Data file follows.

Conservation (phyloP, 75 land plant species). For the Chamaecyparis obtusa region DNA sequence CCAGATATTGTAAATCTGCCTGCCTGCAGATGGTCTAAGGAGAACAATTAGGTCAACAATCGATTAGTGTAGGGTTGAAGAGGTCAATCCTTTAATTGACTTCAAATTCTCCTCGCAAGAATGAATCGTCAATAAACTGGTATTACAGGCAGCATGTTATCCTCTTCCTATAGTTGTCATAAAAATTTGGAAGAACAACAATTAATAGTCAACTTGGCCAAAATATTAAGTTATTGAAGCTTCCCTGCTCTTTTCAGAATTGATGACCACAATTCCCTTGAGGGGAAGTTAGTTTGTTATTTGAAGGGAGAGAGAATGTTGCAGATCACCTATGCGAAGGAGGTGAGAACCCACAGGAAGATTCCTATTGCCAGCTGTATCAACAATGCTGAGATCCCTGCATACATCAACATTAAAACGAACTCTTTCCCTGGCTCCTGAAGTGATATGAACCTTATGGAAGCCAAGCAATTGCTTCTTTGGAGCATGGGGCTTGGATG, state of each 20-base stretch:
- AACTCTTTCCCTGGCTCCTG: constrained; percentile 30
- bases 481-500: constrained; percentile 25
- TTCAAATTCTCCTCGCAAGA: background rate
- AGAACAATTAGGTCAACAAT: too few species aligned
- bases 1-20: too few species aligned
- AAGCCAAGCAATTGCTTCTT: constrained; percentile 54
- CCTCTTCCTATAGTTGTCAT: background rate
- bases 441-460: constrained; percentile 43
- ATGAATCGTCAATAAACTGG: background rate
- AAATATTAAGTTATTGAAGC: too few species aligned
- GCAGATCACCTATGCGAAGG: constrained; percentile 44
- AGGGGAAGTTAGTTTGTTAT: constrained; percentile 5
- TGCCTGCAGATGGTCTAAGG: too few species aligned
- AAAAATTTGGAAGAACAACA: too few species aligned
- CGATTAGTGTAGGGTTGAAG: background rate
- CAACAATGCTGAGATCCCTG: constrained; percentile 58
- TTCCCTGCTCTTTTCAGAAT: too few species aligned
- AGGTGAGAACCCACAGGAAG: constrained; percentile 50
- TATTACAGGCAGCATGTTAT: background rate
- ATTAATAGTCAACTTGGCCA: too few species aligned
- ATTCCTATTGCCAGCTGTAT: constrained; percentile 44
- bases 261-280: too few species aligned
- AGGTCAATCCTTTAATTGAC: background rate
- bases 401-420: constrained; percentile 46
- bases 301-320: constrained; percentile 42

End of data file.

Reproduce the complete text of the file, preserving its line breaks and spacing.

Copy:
Conservation (phyloP, 75 land plant species). For the Chamaecyparis obtusa region DNA sequence CCAGATATTGTAAATCTGCCTGCCTGCAGATGGTCTAAGGAGAACAATTAGGTCAACAATCGATTAGTGTAGGGTTGAAGAGGTCAATCCTTTAATTGACTTCAAATTCTCCTCGCAAGAATGAATCGTCAATAAACTGGTATTACAGGCAGCATGTTATCCTCTTCCTATAGTTGTCATAAAAATTTGGAAGAACAACAATTAATAGTCAACTTGGCCAAAATATTAAGTTATTGAAGCTTCCCTGCTCTTTTCAGAATTGATGACCACAATTCCCTTGAGGGGAAGTTAGTTTGTTATTTGAAGGGAGAGAGAATGTTGCAGATCACCTATGCGAAGGAGGTGAGAACCCACAGGAAGATTCCTATTGCCAGCTGTATCAACAATGCTGAGATCCCTGCATACATCAACATTAAAACGAACTCTTTCCCTGGCTCCTGAAGTGATATGAACCTTATGGAAGCCAAGCAATTGCTTCTTTGGAGCATGGGGCTTGGATG, state of each 20-base stretch:
- AACTCTTTCCCTGGCTCCTG: constrained; percentile 30
- bases 481-500: constrained; percentile 25
- TTCAAATTCTCCTCGCAAGA: background rate
- AGAACAATTAGGTCAACAAT: too few species aligned
- bases 1-20: too few species aligned
- AAGCCAAGCAATTGCTTCTT: constrained; percentile 54
- CCTCTTCCTATAGTTGTCAT: background rate
- bases 441-460: constrained; percentile 43
- ATGAATCGTCAATAAACTGG: background rate
- AAATATTAAGTTATTGAAGC: too few species aligned
- GCAGATCACCTATGCGAAGG: constrained; percentile 44
- AGGGGAAGTTAGTTTGTTAT: constrained; percentile 5
- TGCCTGCAGATGGTCTAAGG: too few species aligned
- AAAAATTTGGAAGAACAACA: too few species aligned
- CGATTAGTGTAGGGTTGAAG: background rate
- CAACAATGCTGAGATCCCTG: constrained; percentile 58
- TTCCCTGCTCTTTTCAGAAT: too few species aligned
- AGGTGAGAACCCACAGGAAG: constrained; percentile 50
- TATTACAGGCAGCATGTTAT: background rate
- ATTAATAGTCAACTTGGCCA: too few species aligned
- ATTCCTATTGCCAGCTGTAT: constrained; percentile 44
- bases 261-280: too few species aligned
- AGGTCAATCCTTTAATTGAC: background rate
- bases 401-420: constrained; percentile 46
- bases 301-320: constrained; percentile 42